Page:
Archiv: con_text_interview

7 days, 2 artists, 1 location: As part of the project CON_TEXT, two artists had one week to develop an event together at the Lettrétage

Poet and publisher Daniela Seel visits the CON_TEXR artists Kinga Tóth and Doro Billard at the Lettrétage. Translated from German by Elizabeth Toole.

Daniela Seel: The room seems immediately so different when you enter, we could start with that straight away. Various steps of different processes and utensils can be seen here – can you perhaps say something about what is going on here and what will happen.

Kinga Tóth: Ok. I should perhaps start with the texts. These texts on the floor all have a lot to do with water. That’s why we chose to work together. There was a CON_TEXT discussion round, not blind dates exactly but more like two minute dates – and for us it really was an immediate match.

Doro Billard: A topic which made us both think, “that’s exactly what I’m about”. And that’s where the obvious idea came about that we would work together. Kinga’s texts, so clearly about water, about women in water, in basins, about a woman who jumps into a tank, the whole theme of girls’ bodies, women’s bodies, it all really spoke to me.


Translated from German by Chester Underhill.


Daniela Seel: When you look around, you can see something’s already getting underway here…

Jochen Roller: You think so?

DS: Yeah, I think so, compared to the last time I was here…

JR: Great. That was the idea.

DS: Tell us what’s going on here.

JR: We’ve been here since Thursday. For both of us, our main objective was to really transform the space. When we came in, it was constructed to be a classic setting for readings.  Do you know how we came up with the room-within-a-room?


Daniela Seel was talking with Yevgenia Belorusets and Charlotte Warsen. Translated from German by Thomas Nießer.

Daniela Seel: Let’s start with something nice: What was your favorite moment of working together?

Charlotte Warsen: It was probably the jokes we were making as we went along… A lot of things did not work out for one reason or another and all taken together it was pretty funny.

Yevgenia Belorusets: The best moment for me was when we both understood what we could achieve here.

CW: When it became clear?

YB: Yes, when it became clear. That we had found a solution to the trap in which we had found ourselves.

DS: That is a pretty important keyword, trap. Why do you say trap?


Für die Deutsche Version klicken sie hier. / For the German version click here.

Prior to the sixth CON_TEXT event, Florian Neuner met with the artistic duo of Cristian Forte and Harald Muenz, to get to the bottom of the trash. Translated from the German by Thomas Nießer.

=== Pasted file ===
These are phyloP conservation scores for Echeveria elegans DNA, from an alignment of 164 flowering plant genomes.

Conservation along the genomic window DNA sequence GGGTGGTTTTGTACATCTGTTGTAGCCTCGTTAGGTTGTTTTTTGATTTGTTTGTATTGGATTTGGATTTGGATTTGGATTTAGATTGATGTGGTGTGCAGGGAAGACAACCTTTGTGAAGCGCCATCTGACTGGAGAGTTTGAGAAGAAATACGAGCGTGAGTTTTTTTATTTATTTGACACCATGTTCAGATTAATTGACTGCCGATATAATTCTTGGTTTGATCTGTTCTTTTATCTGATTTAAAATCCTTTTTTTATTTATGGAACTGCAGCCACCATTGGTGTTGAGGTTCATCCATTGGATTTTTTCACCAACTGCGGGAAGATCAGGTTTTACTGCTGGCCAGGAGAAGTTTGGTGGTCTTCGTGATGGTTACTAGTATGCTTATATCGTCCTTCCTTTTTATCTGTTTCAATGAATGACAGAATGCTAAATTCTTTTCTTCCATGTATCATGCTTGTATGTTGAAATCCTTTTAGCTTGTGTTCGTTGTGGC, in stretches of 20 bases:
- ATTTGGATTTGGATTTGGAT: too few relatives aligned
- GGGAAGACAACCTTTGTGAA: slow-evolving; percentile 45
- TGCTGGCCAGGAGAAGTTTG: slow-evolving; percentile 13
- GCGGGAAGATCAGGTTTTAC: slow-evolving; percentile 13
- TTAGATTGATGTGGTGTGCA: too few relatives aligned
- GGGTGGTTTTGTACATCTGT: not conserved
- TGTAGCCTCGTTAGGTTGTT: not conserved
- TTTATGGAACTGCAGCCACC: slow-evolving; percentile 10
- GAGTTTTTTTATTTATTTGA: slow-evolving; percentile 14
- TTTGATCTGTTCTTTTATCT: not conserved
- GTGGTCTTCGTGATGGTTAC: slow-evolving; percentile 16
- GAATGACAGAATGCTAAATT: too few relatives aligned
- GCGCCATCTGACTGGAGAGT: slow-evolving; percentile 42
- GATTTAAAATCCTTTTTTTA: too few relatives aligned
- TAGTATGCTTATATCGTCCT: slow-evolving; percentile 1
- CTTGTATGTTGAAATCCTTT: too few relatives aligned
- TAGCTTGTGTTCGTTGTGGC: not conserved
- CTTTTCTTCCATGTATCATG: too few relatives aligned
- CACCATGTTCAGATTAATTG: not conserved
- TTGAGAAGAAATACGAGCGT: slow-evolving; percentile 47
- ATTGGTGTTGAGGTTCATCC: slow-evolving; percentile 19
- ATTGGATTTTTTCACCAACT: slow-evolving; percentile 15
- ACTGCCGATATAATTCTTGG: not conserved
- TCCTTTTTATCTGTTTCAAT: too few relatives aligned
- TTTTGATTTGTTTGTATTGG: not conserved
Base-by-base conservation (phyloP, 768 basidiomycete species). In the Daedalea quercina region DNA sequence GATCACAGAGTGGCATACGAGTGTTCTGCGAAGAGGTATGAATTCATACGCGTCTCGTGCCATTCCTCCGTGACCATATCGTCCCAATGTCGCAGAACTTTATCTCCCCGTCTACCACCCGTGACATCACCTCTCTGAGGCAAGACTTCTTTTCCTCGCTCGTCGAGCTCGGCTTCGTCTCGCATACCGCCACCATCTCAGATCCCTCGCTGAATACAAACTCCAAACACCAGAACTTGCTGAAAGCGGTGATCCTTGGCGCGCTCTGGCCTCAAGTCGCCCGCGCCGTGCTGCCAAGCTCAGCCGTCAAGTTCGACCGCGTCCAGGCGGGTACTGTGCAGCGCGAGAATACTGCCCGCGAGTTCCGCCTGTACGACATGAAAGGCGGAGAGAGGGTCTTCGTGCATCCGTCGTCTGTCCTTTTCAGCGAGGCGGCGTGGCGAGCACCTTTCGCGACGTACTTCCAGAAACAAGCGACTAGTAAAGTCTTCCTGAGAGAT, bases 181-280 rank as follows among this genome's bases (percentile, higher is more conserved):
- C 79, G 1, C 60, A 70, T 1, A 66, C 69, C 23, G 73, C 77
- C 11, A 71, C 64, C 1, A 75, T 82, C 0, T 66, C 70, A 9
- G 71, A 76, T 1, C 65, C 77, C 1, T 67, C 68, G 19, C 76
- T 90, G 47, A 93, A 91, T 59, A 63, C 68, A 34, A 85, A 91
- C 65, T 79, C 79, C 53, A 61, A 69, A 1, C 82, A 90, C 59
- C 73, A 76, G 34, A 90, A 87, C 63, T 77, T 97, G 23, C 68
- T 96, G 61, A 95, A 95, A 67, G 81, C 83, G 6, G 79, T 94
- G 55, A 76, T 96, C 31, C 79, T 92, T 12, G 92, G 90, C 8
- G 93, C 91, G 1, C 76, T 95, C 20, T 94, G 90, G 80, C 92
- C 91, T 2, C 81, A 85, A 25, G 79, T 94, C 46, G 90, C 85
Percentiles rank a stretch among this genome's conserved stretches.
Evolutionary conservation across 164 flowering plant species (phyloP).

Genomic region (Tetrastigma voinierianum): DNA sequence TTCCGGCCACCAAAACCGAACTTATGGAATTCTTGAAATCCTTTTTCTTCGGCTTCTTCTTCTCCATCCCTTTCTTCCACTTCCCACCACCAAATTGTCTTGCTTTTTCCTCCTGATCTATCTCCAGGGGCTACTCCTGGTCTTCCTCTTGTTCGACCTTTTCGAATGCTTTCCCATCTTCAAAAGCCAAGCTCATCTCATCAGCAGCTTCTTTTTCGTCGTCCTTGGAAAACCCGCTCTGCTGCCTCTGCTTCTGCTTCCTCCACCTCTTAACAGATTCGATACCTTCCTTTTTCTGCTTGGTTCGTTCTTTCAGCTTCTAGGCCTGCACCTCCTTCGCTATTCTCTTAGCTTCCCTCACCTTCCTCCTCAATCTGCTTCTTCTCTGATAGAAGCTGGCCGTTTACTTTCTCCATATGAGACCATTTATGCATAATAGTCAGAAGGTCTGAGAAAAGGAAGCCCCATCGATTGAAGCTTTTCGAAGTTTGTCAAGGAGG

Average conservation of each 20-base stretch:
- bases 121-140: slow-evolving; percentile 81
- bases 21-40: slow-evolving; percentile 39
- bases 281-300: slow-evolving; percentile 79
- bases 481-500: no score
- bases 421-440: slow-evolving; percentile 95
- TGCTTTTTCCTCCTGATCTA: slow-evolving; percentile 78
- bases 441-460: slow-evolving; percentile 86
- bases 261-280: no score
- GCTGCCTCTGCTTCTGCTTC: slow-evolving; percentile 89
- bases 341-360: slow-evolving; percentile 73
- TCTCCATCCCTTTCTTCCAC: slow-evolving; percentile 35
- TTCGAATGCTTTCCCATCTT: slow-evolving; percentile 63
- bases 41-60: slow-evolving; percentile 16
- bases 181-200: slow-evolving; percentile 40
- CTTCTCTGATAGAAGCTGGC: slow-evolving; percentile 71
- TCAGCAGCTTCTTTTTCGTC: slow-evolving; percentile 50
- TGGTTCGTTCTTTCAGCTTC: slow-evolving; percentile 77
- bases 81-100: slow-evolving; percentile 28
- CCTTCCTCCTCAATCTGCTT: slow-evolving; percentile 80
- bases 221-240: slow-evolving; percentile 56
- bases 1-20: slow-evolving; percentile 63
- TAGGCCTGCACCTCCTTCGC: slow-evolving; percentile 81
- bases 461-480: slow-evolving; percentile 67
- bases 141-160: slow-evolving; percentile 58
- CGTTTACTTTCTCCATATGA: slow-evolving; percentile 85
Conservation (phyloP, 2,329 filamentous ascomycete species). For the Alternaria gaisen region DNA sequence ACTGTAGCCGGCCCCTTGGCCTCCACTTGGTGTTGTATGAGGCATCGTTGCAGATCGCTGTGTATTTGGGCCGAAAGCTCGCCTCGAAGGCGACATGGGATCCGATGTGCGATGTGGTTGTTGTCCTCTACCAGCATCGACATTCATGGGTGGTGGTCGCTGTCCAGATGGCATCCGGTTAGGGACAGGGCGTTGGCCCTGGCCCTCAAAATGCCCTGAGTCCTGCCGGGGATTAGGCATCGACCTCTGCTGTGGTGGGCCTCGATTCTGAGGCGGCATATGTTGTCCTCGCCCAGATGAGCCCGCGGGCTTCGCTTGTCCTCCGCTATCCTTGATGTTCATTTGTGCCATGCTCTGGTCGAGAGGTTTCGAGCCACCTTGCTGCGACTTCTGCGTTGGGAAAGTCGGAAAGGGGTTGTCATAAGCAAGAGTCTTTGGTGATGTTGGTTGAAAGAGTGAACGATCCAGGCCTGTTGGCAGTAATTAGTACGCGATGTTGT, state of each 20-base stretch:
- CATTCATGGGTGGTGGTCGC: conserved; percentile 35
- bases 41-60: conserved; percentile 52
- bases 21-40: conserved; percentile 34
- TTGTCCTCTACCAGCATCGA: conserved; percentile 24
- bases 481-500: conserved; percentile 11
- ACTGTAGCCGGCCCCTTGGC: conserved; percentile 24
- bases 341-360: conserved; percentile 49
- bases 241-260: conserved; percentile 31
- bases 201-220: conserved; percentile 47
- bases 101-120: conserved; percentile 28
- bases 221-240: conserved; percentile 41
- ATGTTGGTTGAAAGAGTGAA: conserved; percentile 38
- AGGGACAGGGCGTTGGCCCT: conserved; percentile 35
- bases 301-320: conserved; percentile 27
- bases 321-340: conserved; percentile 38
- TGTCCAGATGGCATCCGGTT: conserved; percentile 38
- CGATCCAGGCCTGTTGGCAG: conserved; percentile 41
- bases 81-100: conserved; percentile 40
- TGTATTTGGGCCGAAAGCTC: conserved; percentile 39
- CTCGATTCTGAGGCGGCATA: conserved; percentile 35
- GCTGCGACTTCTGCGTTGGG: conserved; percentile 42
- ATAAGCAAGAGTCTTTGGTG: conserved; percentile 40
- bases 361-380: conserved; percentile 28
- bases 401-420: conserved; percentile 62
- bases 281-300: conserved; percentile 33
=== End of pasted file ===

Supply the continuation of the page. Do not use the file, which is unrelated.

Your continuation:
Florian Neuner: How did it come to be, Harald, that you ended up working with a second partner? Could you not decide?


Harald Muenz: No not at all. I came to it by sheer chance. The selection process was such that after the speed-dating we had to come up with a shortlist of three candidates and on my shortlist happened to be Cristian as well as Mathias Traxler. At some stage I got the news; You’re getting both! I didn’t question it but I was naturally very happy.


Cristian Forte: I normally work with sound, which is why I chose Harald as a partner.


F.N: It is noticeable in the performance, that speech is pushed right to the background. 40 minutes pass by before the first spoken word is heard and not just something which is written on a scrap of paper on the floor. I’m referencing the point where you can hear the original voice of the rubbish collector. Besides this is some writing, letters, which cannot be deciphered easily. Comprehensible speech emerges only relatively late in the continuum of noise. Why this restraint?


Interviewer: Florian Neuner. Translated from German by Thomas Nießer.


As I came into the Lettrétage on Whitsunday, a 3D printer is already working. The sound of the machine is being recorded with a microphone and amplified. It cheeps and hisses like the sound of a command centre in a 1960s spaceship. By the end of the conversation, the product will be finished printing: A yellow something of a few centimeters in height, which at first sight you could take for a futuristic, biomorphic architectural model. At second sight the structure of a concealed X is recognizable.


Florian Neuner: Did you meet each other for the first time here at the Lettrétage speed-dating or did you already know each other?


Tomomi Adachi: Daniel didn’t take part in the speed-dating. We first spoke with each other through Skype. (Editor’s note: Like all foreign artists, Daniel Malpica took part in speed-dating through Skype)


FN: What was the starting point of you working together? What common interests did you discover?


As an answer, Tomomi Adachi puts great big plastic X on the table.


Any questions?

JK —  24. Oktober 2017 — Kommentieren

A report by Sieglinde Geisel on the ninth CON_TEXT event by Érica Zingano, Tatiana Ilichenko, Marion Breton, Barbara Marcel and Tom Nóbrega ‘The hairy goddess’ misstory.’ Translated from German by Hester Underhill.


We take off our shoes because the Lettrétage space has been transformed; the floor has been covered with soft cling film, and in some areas with bubble wrap that crackles under foot, ‘Watch out for the glass’ is written on red tape. On the wall is a dark red bathrobe supspended from a hanging balance, a wreath on a loop ‘In loving memory OIKOS.’